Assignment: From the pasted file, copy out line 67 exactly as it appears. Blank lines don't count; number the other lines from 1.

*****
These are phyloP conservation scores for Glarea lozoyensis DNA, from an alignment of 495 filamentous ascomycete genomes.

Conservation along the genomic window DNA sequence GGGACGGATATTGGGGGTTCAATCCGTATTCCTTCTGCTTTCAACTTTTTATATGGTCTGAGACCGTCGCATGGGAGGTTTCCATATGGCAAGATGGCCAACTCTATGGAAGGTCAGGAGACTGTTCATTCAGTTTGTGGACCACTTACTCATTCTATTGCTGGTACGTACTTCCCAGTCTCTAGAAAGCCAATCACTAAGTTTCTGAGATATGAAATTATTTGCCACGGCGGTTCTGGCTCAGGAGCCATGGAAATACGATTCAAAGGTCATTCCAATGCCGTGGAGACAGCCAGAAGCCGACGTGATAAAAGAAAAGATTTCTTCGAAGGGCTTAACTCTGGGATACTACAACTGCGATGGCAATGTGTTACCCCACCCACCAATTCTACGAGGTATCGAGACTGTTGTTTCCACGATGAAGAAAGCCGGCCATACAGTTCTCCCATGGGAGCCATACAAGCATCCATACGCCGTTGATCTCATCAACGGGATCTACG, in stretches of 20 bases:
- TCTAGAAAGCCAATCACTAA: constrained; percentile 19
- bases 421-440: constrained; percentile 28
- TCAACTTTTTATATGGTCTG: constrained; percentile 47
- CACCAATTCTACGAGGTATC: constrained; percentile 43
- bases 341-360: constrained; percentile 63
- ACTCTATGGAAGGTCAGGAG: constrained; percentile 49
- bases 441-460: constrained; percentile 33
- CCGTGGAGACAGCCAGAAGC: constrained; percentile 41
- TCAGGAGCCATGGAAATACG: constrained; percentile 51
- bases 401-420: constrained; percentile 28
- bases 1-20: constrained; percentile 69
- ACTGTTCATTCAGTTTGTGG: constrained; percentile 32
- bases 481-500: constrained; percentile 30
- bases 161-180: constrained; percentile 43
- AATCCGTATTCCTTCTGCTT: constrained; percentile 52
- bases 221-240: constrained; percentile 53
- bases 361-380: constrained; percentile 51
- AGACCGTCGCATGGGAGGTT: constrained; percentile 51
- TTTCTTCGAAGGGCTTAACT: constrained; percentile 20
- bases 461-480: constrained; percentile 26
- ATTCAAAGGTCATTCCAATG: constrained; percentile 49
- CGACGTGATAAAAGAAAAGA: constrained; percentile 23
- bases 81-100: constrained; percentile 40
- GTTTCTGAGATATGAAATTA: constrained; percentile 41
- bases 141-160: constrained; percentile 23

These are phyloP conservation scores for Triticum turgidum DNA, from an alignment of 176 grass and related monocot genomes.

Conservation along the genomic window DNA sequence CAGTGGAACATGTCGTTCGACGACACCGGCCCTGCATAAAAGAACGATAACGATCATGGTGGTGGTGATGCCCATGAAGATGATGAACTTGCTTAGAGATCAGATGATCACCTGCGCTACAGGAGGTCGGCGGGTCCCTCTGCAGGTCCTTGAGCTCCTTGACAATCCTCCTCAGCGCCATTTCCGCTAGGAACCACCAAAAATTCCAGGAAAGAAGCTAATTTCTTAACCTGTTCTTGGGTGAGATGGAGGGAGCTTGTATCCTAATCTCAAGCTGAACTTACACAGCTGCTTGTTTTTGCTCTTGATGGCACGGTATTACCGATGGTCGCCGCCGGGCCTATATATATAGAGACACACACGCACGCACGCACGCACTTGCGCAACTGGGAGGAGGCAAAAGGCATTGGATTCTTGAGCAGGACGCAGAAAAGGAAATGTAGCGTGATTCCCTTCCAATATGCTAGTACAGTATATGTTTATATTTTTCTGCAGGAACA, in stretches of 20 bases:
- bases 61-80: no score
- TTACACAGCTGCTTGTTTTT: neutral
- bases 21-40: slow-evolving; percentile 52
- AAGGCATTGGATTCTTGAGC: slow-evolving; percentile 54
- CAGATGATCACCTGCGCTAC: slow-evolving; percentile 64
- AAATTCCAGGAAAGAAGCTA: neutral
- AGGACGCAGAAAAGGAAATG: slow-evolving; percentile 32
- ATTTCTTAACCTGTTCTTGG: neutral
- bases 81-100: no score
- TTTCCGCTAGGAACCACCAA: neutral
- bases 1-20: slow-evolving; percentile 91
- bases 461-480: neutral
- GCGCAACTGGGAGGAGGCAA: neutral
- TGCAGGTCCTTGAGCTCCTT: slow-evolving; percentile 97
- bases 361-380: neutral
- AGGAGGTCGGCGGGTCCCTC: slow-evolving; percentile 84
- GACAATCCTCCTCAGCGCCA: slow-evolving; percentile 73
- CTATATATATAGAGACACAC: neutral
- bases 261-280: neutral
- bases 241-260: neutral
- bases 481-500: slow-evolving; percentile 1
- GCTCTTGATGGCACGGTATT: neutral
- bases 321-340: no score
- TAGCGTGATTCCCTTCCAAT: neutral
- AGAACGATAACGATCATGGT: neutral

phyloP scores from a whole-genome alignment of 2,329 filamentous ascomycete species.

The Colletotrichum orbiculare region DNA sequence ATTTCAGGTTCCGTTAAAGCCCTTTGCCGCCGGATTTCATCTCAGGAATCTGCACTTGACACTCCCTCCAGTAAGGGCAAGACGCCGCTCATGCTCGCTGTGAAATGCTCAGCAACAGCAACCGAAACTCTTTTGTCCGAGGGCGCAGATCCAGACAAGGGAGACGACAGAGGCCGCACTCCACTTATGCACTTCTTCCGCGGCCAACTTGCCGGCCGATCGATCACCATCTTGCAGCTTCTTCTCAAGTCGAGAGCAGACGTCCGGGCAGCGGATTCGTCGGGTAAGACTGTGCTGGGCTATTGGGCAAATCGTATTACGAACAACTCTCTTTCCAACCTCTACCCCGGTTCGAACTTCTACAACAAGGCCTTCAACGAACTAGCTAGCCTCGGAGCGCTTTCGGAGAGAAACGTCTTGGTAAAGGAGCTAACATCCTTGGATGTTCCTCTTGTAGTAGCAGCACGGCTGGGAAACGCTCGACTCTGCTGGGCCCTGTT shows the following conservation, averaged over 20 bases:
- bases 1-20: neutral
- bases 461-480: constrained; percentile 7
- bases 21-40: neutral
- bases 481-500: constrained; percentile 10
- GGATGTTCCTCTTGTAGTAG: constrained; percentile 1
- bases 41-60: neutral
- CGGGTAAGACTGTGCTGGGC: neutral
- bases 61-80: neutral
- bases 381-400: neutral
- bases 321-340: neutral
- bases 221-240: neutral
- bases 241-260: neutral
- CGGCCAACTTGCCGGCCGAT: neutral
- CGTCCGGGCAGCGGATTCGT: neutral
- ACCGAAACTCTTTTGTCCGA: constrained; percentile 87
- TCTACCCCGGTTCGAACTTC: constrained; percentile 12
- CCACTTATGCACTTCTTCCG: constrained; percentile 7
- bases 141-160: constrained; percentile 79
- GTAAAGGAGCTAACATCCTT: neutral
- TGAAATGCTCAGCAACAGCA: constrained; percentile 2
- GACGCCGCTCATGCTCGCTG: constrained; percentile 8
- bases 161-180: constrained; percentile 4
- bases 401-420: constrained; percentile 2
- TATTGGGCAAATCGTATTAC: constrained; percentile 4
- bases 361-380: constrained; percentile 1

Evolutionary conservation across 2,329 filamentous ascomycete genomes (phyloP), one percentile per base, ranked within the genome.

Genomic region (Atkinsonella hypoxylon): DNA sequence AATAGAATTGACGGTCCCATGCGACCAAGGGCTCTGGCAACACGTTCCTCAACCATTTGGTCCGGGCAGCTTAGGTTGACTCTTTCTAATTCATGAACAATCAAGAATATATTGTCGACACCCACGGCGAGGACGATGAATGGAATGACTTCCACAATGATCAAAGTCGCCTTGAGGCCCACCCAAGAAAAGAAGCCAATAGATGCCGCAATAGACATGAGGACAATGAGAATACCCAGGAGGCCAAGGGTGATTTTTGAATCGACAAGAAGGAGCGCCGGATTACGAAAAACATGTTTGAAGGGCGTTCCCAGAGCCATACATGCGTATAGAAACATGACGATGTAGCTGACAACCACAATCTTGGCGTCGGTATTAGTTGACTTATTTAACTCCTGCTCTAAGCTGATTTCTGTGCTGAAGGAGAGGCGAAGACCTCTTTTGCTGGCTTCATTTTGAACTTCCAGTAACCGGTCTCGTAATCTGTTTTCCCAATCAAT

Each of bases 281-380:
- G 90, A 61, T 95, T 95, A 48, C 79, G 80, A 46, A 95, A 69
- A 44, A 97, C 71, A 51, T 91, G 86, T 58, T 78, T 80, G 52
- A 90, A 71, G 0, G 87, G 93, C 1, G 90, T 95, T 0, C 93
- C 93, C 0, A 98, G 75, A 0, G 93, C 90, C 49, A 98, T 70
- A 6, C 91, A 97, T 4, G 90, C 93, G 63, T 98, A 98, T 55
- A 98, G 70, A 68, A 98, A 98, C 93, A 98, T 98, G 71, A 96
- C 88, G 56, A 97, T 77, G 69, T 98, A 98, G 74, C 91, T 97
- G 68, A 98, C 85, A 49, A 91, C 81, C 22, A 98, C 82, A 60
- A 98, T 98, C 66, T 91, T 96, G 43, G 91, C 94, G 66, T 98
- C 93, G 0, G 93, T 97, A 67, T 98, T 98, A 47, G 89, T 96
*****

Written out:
- bases 221-240: neutral